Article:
Preparing for the Future of Work in the Commonwealth of Massachusetts

New Report Charts Path for the Post-COVID Commonwealth Workplace

A July 2021 study commissioned by the Baker-Polito administration, Preparing for the Future of Work in the Commonwealth of Massachusetts, seeks to help town leaders understand how workplace shifts begun during COVID-19 could impact their communities in years to come.  Conducted by McKinsey & Company, the report explores near- (2025) and long- (2030) term trends and suggests how towns can prepare for them to support residents’ and economies’ success.

The report posits three likely scenarios, each building on COVID-induced changes.  In the first, employers return to a pre-COVID normal of largely office-based work. In the second, hybrid and remote work further accelerates on par with current patterns.  And in the third, hybrid and remote work become permanent and ancillary trends grow (i.e., automation, e-commerce, reduction in business travel).

Across scenarios, the authors predict increasing challenges for the Commonwealth around slowing population growth, equity disparities (gender, ethnicity, education, and age), and worker re-skilling essential for Massachusetts to be competitive.

Recognizing the Commonwealth’s diverse geography and demography, the report delves into what these predicted shifts might mean for work and life at the regional level.  According to the authors, Berkshire County is home to four distinct regions:  Rural (23 towns); Rural Tourism-Based (Williamstown, North Adams, Adams, Cheshire, Sheffield, Great Barrington, Stockbridge, Lee); Suburban Non-Boston (Dalton, Lee); and Gateway City (Pittsfield).

In Rural and Rural Tourism-Based towns, slowing population growth will create the greatest strain on local economies, while in Suburban and Gateway Cities, housing constraints, equity, and re-skilling workers will be additional threats.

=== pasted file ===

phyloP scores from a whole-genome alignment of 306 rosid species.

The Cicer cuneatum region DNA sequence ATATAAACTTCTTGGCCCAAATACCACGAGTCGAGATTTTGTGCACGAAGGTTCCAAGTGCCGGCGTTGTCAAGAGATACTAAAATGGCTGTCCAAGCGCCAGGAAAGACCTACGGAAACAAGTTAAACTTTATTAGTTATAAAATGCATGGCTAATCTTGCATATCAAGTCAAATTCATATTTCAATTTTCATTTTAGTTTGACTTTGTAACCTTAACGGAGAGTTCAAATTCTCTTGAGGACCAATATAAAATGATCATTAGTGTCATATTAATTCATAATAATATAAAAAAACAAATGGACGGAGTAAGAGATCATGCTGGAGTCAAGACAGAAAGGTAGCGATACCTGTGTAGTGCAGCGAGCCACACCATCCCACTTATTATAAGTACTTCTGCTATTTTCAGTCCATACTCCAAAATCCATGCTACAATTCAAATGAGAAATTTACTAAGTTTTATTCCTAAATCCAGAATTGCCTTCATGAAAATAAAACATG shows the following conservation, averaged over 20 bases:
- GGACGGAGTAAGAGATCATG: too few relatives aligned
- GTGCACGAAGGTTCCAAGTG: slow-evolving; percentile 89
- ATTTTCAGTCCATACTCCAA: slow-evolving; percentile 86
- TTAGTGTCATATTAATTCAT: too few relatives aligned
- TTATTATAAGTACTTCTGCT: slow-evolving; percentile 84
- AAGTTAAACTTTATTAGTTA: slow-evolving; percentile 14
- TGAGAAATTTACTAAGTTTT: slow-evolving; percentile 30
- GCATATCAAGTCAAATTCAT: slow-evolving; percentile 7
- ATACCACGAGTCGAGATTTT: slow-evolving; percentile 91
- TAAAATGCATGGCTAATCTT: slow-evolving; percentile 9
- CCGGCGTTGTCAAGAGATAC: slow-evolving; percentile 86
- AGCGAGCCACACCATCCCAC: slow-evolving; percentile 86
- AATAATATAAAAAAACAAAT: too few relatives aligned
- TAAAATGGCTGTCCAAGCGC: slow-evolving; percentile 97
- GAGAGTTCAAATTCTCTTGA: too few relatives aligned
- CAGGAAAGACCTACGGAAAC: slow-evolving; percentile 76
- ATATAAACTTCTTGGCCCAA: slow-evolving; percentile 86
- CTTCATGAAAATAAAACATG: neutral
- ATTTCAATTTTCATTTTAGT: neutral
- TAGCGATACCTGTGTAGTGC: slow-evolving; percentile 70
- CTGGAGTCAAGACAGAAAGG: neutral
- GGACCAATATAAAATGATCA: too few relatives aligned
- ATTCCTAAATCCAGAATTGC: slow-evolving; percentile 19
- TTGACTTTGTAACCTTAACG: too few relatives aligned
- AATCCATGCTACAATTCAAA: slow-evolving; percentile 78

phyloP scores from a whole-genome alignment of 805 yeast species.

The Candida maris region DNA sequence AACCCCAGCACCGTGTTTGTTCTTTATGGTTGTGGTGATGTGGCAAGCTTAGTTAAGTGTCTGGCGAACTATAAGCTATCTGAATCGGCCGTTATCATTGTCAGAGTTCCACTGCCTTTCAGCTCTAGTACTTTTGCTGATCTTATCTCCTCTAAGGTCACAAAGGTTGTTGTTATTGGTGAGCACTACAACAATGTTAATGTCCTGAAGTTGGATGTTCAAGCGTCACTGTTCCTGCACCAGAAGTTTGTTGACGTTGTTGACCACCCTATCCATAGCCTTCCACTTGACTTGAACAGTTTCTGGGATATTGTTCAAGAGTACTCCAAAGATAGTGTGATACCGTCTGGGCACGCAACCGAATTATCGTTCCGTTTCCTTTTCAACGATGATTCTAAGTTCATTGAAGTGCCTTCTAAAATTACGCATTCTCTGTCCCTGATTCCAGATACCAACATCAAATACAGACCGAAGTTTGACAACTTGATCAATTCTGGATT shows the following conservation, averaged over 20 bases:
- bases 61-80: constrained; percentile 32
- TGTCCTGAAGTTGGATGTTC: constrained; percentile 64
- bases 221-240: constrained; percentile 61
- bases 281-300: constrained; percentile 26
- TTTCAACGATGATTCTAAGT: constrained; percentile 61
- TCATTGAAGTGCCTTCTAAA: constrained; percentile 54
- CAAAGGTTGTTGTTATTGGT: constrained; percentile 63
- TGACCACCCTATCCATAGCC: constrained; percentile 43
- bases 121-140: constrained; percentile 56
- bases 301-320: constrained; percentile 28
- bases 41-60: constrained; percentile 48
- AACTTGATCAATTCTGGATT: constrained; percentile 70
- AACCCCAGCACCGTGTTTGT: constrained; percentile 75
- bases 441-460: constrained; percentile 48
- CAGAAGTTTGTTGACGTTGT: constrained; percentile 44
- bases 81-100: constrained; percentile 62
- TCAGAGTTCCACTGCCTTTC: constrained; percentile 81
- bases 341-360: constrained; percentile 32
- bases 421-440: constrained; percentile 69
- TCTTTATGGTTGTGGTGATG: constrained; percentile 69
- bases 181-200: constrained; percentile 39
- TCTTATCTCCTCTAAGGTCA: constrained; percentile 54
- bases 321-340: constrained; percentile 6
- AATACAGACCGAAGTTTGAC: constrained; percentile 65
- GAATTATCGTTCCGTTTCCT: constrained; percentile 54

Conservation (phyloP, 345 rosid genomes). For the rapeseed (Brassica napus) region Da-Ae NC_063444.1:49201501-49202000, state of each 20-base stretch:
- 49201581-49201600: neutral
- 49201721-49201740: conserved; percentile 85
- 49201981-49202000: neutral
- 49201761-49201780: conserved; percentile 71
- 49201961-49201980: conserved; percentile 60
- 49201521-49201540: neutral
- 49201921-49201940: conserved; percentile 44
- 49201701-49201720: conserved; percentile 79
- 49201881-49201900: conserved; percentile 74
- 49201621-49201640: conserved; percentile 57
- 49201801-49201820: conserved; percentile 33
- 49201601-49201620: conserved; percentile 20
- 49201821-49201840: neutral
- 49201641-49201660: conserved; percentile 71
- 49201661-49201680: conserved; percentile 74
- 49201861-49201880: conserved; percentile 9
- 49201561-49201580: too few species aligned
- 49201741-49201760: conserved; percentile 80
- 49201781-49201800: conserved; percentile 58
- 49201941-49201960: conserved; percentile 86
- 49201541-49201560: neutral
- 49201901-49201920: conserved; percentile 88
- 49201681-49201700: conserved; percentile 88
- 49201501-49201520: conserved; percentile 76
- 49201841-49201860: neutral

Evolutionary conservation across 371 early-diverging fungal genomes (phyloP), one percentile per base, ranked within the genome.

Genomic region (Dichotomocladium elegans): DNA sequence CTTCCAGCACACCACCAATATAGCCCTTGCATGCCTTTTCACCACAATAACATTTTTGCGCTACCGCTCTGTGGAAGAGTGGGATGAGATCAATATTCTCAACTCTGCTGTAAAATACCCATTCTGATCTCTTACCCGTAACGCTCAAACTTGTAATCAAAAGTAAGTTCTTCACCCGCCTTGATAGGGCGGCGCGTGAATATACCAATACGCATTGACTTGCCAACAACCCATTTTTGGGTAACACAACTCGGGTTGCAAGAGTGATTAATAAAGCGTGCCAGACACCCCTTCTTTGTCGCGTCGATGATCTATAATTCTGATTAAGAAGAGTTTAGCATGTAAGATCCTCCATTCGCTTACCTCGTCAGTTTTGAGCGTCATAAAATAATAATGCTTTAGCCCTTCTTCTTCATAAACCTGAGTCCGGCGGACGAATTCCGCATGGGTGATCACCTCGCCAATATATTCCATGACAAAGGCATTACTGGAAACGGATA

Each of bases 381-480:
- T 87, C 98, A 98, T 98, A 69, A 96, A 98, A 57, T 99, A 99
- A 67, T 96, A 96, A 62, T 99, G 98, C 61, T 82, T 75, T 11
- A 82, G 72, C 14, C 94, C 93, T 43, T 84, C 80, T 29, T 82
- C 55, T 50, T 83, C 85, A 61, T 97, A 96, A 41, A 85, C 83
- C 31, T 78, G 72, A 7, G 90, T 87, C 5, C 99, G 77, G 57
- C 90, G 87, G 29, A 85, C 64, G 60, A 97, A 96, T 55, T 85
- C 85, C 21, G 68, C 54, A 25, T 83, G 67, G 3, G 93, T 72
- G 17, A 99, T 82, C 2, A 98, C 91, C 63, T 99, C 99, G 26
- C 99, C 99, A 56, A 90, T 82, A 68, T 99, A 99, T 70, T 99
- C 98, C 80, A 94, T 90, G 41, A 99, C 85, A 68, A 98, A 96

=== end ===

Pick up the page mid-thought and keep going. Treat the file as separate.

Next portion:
The report is particularly noteworthy in predicting the potential effects on Berkshire County’s identified critical and non-critical priority industries, among them Health Care & Social Assistance; Hospitality & Management; Advanced Manufacturing; Creative Economy; Food &  Agriculture; Education; Information Technology; and Business and Finance (see Berkshire Blueprint 2019 and MassHire’s Berkshire Workforce Blueprint for more details).

The report confirms that demand for workers in Health Care & Social Assistance, Creative Economy (Arts, Entertainment, and Recreation), and Advanced Manufacturing will rise, while employment opportunities in Hospitality & Management and Food & Agriculture could shrink.  For Berkshire County, which relies on tourism as a major economic driver, this raises the bar about the need to reskill workers sooner rather than later.  Alternative industries such as Professional, Scientific and Technical Services will, in fact, need workers, which means preparing young people and young adults, as well as older career changers for jobs in those industries (e.g., law, accounting, bookkeeping and payroll, architecture, engineering, specialized design, computer and consulting, research, advertising, translation and interpretation, and veterinary).

Click here to watch Governor Baker’s public announcement about the report on July 13, 2021 and download the full report.

Link to charts of employment sectors predicted to increase and decline.